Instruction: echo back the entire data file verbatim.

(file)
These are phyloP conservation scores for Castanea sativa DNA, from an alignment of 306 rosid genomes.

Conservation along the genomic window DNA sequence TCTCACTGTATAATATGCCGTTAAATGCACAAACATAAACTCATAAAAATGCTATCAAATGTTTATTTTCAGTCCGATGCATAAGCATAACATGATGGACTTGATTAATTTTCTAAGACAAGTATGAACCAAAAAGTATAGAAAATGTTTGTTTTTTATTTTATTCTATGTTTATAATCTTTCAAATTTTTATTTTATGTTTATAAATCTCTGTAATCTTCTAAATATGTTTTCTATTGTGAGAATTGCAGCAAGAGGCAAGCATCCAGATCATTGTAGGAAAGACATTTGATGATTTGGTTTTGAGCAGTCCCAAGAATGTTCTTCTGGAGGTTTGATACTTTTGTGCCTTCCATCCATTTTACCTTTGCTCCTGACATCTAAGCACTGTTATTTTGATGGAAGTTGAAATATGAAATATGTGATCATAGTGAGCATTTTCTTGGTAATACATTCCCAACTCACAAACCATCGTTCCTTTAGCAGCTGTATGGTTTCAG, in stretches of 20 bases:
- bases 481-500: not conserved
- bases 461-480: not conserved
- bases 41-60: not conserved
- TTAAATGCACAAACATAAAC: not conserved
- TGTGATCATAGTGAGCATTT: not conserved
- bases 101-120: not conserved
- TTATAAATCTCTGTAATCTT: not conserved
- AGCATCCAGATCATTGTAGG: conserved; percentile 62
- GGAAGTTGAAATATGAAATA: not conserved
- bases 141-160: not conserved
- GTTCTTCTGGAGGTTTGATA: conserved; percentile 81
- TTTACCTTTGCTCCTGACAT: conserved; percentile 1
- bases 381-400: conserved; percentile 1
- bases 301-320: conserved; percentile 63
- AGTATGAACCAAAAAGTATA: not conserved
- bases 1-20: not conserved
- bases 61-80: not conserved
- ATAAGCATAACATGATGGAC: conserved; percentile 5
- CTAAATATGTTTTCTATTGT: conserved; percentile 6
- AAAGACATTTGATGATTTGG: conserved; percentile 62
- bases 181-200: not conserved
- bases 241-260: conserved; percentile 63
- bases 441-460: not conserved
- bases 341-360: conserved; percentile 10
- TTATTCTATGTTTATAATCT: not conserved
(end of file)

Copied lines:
These are phyloP conservation scores for Castanea sativa DNA, from an alignment of 306 rosid genomes.

Conservation along the genomic window DNA sequence TCTCACTGTATAATATGCCGTTAAATGCACAAACATAAACTCATAAAAATGCTATCAAATGTTTATTTTCAGTCCGATGCATAAGCATAACATGATGGACTTGATTAATTTTCTAAGACAAGTATGAACCAAAAAGTATAGAAAATGTTTGTTTTTTATTTTATTCTATGTTTATAATCTTTCAAATTTTTATTTTATGTTTATAAATCTCTGTAATCTTCTAAATATGTTTTCTATTGTGAGAATTGCAGCAAGAGGCAAGCATCCAGATCATTGTAGGAAAGACATTTGATGATTTGGTTTTGAGCAGTCCCAAGAATGTTCTTCTGGAGGTTTGATACTTTTGTGCCTTCCATCCATTTTACCTTTGCTCCTGACATCTAAGCACTGTTATTTTGATGGAAGTTGAAATATGAAATATGTGATCATAGTGAGCATTTTCTTGGTAATACATTCCCAACTCACAAACCATCGTTCCTTTAGCAGCTGTATGGTTTCAG, in stretches of 20 bases:
- bases 481-500: not conserved
- bases 461-480: not conserved
- bases 41-60: not conserved
- TTAAATGCACAAACATAAAC: not conserved
- TGTGATCATAGTGAGCATTT: not conserved
- bases 101-120: not conserved
- TTATAAATCTCTGTAATCTT: not conserved
- AGCATCCAGATCATTGTAGG: conserved; percentile 62
- GGAAGTTGAAATATGAAATA: not conserved
- bases 141-160: not conserved
- GTTCTTCTGGAGGTTTGATA: conserved; percentile 81
- TTTACCTTTGCTCCTGACAT: conserved; percentile 1
- bases 381-400: conserved; percentile 1
- bases 301-320: conserved; percentile 63
- AGTATGAACCAAAAAGTATA: not conserved
- bases 1-20: not conserved
- bases 61-80: not conserved
- ATAAGCATAACATGATGGAC: conserved; percentile 5
- CTAAATATGTTTTCTATTGT: conserved; percentile 6
- AAAGACATTTGATGATTTGG: conserved; percentile 62
- bases 181-200: not conserved
- bases 241-260: conserved; percentile 63
- bases 441-460: not conserved
- bases 341-360: conserved; percentile 10
- TTATTCTATGTTTATAATCT: not conserved